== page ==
Alt text can help improve your site’s SEO performance by adding further relevancy signals to a web page and help Google better understand the contents of an image and help it rank.
But so many get this wrong, and you wouldn’t have to look too far to find a page where all of the images use the same alt text – an exact match of a page’s main target keyword.
How To Optimize Alt Text
There are best-practice rules that you should follow when optimizing your image’s alt text.
Crafting descriptive alt tags doesn’t need to be difficult. It is best not to overthink it too much and be led by the content of the image.
Often, writing great alt text means using common sense to describe what the image shows. We can break this down to just three best-practice rules you should follow.
THE 3 RULES OF ALT TAGS
1. Be Descript and Specific
Alt text should always describe the contents of an image in as much detail as possible.
The more specific you can be when describing an image, the better, as this will help it rank on Google Image Search and give context as to how it relates to your page’s content.
2. Be Relevant
Alt tags aren’t a place to spam exact-match keywords and should be used to describe exactly what an image shows.
Alt tags should absolutely be relevant.
Try and write alt text that describes images in a way that relates to the topic of the page that it is on, especially when an image is more generic in nature and isn’t as specific as others.
3. Be Unique
Don’t use your page’s main target keyword as the alt tag for every image on the page.
Always be sure to write unique alt text that describes the specific contents of the image, rather than repeating the contents of another.
But what does well-optimized alt text look like in practice? Let’s write one for this image of two kittens:
An alt tag that is descript, relevant, and unique could look like this:
alt="two cute ginger kittens sleeping with balls of wool"
This is descriptive for search engines and screen readers while including keywords.
How to Add Alt Tags on Popular Website Platforms
Several website platforms have alt text options set up already; you just have to access them.
How To Add Alt Text to Images on WordPress
If you are using WordPress, it is really easy to add alt text to your images.
Simply click into an image in the editor window, and you will see a field appear for this on the Image Settings tab.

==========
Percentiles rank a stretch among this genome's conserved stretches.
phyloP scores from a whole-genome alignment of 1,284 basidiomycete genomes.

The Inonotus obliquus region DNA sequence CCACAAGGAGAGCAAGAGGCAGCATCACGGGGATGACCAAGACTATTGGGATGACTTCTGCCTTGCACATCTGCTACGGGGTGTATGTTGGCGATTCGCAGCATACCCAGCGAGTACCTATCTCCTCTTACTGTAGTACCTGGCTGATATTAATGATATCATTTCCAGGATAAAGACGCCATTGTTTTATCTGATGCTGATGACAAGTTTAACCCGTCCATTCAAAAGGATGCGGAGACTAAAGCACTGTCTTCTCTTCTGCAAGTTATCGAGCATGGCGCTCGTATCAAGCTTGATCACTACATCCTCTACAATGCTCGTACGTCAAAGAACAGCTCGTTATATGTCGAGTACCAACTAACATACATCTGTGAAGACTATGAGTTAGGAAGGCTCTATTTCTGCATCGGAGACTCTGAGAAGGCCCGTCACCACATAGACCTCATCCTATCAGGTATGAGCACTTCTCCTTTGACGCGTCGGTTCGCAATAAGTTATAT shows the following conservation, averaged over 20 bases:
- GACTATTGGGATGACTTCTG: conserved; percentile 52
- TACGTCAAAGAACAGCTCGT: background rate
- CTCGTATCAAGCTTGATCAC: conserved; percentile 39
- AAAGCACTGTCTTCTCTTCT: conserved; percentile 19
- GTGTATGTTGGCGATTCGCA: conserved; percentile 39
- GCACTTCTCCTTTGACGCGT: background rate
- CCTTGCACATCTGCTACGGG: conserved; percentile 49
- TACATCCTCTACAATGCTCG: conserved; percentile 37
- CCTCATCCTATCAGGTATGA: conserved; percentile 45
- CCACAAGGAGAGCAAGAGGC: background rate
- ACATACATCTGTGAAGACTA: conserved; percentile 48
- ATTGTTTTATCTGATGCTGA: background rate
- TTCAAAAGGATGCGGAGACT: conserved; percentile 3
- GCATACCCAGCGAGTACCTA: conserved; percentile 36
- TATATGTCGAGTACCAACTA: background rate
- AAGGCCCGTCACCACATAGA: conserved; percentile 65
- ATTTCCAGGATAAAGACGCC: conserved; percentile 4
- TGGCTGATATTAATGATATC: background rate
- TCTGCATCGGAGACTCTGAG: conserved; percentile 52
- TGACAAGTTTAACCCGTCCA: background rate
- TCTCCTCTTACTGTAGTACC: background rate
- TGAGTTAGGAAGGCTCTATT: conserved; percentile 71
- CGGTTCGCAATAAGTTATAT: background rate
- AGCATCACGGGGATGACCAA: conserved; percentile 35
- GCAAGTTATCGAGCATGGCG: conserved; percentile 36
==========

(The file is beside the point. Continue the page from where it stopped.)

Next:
Alternatively, click into an image from the media library, and you will see the options here, also.
How To Add Alt Text to Images on Shopify
If you are using Shopify, you can add alt text to both theme images and product images.
To optimize the alt text on product images, head to Products > All products and click into the product listing you want to edit.
On the product details page, click into a media item and find the preview media page. You can now click to add alt text.
To add alt text to theme images, head to Online Store > Themes and click to customize your store’s theme.
You will see the sections menu down the left-hand side of the page where you can click into image blocks and, from there, into individual images.
You will see a text box where you can add your alt text.
How To Add Alt Text to Images on Magento
It is really easy to add alt text to images on a Magento store.
To do so, click into Catalog > Products, choose the product that you want to add alt text to, and scroll to the Images and Videos section.
Click into an image, and you can edit the alt text.
Image Credit: 121 eCommerce
How To Add Alt Text to Images on Wix
Not too long ago, you couldn’t add alt text to images on a Wix store. But the platform has invested resources into fixing common SEO frustrations in recent years, and alt text editing is now possible.
You can add alt text to images on the edit window by clicking into the one that you want to add alt text to and opening up the settings options.
From here, you will see an option for ‘What’s in the image?’ and that is where you can add your alt text.
How Images Impact PageSpeed Scores
It is not uncommon to see that image optimization is cited as one of the main ways to improve your site’s PageSpeed score when using the Google PageSpeed Insights tool.
Large images are the most likely culprit here, and it makes sense.
Larger images take longer to download, and this, in turn, slows down your page’s loading time.
You can read more about how to improve your PageSpeed score in this guide.
7 Advanced Image Optimization Tips: Beyond Alt Text
Image optimization should go way beyond just adding alt tags.